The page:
Tue Dec 25, 2012, 06:16 PM

24. It is so sad that this OP is so necessary today.

I remember when there were very few homeless in this country.

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Response to Lady Freedom Returns (Original post)

Tue Dec 25, 2012, 06:20 PM

25. and money ....

I keep $5 bills in my car to hand out when i see someone with a sign by the roadside.

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Response to shireen (Reply #25)

Tue Dec 25, 2012, 10:01 PM

45. Be careful doing that depending on your area.

Last edited Tue Dec 25, 2012, 10:51 PM - Edit history (2)

Sadly there are laws in many placed that will arrest them and fine you. Also be careful of the amount. Money is a blessing and a curse. If a darker homeless person see you give the money and see mutable bills, the person you gave it to becomes a target.
The streets are a dark and dangerous place.

If you do give money, please make it 1 bill and folded up. That way the amount cannot be seen by others.

Dark person=street slang for bad guy, thug, all around bullies

If you hear a street person say "He's a dark." to another homeless person about someone, you may want to watch the one they are talking about to.

Also their is different slang for different areas of the country. If you volunteer/work at any of the soup kitchens or shelters, you will pick it up.

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Response to Lady Freedom Returns (Reply #45)

Wed Dec 26, 2012, 03:42 AM

68. thanks for the tips

Usually, there aren't any other homeless people around. The guys i encounter are usually at intersections with traffic lights. Sometimes, I think it's an organized effort, that they take turns at different intersections. One time i saw two guys together, they were quite friendly with each other.

It's always one bill, folded.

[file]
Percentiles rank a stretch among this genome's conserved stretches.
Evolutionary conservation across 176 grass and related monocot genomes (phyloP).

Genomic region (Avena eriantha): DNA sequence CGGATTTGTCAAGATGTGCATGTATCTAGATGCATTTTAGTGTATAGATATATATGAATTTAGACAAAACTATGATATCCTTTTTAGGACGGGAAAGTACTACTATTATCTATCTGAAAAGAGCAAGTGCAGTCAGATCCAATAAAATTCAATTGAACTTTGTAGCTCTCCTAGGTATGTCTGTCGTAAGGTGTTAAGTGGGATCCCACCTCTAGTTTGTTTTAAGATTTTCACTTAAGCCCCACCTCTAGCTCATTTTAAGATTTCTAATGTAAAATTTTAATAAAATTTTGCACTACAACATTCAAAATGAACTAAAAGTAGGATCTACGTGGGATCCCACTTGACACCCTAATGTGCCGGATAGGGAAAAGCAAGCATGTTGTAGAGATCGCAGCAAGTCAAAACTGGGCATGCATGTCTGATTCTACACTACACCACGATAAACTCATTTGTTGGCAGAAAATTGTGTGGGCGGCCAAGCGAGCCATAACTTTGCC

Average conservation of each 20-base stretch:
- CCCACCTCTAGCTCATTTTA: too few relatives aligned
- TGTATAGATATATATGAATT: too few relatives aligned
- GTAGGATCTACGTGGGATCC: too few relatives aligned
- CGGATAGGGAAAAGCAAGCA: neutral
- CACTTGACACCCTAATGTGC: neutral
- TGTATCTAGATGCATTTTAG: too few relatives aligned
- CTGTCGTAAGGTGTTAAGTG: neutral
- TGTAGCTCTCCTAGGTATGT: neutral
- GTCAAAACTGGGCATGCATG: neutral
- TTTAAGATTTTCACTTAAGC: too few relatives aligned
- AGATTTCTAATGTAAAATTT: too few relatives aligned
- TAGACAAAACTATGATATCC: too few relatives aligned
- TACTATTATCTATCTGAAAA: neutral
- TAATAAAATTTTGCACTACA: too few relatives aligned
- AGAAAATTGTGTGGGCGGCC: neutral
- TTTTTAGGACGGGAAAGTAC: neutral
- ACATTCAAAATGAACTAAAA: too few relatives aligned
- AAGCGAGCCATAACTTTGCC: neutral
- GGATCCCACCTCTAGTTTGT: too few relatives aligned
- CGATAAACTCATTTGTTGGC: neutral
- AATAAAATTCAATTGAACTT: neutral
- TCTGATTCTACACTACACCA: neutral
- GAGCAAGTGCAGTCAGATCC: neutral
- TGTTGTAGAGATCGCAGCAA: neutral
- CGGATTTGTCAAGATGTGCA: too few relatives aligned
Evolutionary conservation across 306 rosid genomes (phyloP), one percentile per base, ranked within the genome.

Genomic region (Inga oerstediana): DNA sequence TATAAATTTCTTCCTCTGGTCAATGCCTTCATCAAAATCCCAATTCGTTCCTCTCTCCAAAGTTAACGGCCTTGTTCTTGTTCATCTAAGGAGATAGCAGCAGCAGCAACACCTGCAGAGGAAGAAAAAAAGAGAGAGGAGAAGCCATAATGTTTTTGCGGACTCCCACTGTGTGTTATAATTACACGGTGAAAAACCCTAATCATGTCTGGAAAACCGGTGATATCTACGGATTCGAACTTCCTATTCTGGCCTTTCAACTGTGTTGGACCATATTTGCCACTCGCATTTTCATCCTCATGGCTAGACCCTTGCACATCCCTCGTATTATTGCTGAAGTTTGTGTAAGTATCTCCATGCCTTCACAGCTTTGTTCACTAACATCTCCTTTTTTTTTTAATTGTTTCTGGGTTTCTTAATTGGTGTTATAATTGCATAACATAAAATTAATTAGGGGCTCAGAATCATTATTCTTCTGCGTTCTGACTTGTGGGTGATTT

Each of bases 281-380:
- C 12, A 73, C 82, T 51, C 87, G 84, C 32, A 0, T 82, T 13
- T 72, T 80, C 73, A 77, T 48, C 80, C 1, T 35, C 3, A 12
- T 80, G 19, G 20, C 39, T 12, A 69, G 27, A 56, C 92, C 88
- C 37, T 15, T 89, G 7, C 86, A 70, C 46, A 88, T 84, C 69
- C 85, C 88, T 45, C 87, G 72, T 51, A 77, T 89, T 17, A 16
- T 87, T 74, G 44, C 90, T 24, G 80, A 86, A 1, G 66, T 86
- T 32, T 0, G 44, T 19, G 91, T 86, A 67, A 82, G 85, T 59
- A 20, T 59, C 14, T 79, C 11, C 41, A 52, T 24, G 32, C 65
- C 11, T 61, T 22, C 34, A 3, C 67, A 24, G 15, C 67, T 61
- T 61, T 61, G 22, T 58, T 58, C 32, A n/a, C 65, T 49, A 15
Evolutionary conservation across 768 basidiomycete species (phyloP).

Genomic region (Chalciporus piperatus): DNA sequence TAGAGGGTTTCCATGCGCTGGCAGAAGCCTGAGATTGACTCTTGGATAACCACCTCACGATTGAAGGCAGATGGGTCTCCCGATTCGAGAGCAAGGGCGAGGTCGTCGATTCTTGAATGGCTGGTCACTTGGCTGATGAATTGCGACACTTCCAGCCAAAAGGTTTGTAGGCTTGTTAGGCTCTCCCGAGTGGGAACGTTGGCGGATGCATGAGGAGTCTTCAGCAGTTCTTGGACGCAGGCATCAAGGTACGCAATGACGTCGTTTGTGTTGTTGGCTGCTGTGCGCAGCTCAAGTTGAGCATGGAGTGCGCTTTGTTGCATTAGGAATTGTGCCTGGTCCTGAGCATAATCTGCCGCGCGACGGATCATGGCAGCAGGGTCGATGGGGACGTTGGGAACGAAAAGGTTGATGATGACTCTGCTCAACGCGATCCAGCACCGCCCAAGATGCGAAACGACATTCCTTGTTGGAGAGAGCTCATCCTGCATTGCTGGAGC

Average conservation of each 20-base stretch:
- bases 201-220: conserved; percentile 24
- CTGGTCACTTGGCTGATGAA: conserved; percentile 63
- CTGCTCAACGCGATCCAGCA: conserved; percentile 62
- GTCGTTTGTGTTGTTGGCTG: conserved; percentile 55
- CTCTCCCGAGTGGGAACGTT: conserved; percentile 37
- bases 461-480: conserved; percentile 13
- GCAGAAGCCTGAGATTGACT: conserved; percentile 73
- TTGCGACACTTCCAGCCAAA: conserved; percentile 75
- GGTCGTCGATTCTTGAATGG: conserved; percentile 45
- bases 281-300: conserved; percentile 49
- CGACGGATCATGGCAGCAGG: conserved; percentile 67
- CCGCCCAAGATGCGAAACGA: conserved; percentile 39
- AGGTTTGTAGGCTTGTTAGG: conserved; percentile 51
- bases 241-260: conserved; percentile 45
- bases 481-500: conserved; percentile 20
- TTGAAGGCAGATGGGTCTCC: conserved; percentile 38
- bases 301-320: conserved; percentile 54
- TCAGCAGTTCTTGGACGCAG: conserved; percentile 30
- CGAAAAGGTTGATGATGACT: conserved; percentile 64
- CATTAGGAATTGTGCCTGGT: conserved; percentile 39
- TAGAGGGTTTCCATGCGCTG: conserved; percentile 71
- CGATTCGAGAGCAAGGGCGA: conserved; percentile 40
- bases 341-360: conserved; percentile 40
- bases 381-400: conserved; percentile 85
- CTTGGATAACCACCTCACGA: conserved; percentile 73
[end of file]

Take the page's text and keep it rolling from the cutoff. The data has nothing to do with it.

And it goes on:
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Response to Lady Freedom Returns (Original post)

Tue Dec 25, 2012, 06:26 PM

27. K&R

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Response to Lady Freedom Returns (Original post)

Tue Dec 25, 2012, 06:48 PM

29. I made friends with a homeless guy

down in Kansas City. All he wanted was a cigarette. I gave him a couple packs and we had a good chat. He was a wonderful person!! But now I feel really guilty about only giving him cigarettes.

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Response to FiggyJay (Reply #29)

Tue Dec 25, 2012, 10:21 PM

49. That is the other currency on the street.

One cigarette goes for 25-50 cents or 1 can of soda.

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Response to FiggyJay (Reply #29)

Wed Dec 26, 2012, 11:04 AM

79. one can NEVER underestimate the importance of "squares"

 

out on the street.

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Response to Lady Freedom Returns (Original post)

Tue Dec 25, 2012, 07:13 PM

31. thanks for the post

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Response to Lady Freedom Returns (Original post)

Tue Dec 25, 2012, 07:26 PM

32. Flash light and batteries.

 

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Response to Lionessa (Reply #32)

Tue Dec 25, 2012, 08:25 PM

38. Good one! So is a radio.

I forgot that due to my great eye sight in the dark. Reason I have to have to have sun glasses. But that is a big tool on the street! And the batteries are great because some homeless have radios. A radio is very important because you need to know what is going on around you. Knowing the weather and news can mean a lot.

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Response to Lionessa (Reply #32)

Wed Dec 26, 2012, 11:00 AM

78. This isn't the exact brand,

but I purchased 5 of the Red Cross equivalents last year and gave them to one of the local missions I have a relationship with. With these, you don't need batteries, plus they have hand cranks and USB ports to charge cell phones. I have one for my house also for when the power goes out.

http://www.radioshack.com/product/index.jsp?productId=12252547&clickid=prod_cs

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Response to Lady Freedom Returns (Original post)

Tue Dec 25, 2012, 07:36 PM

35. K & R !!! - Thank You For That !!!




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Response to Lady Freedom Returns (Original post)

Tue Dec 25, 2012, 07:37 PM

36. how about umbrellas or anything else if it rains ?

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Response to JI7 (Reply #36)

Tue Dec 25, 2012, 08:11 PM

37. Best thing for the rain is things like the those rain tarps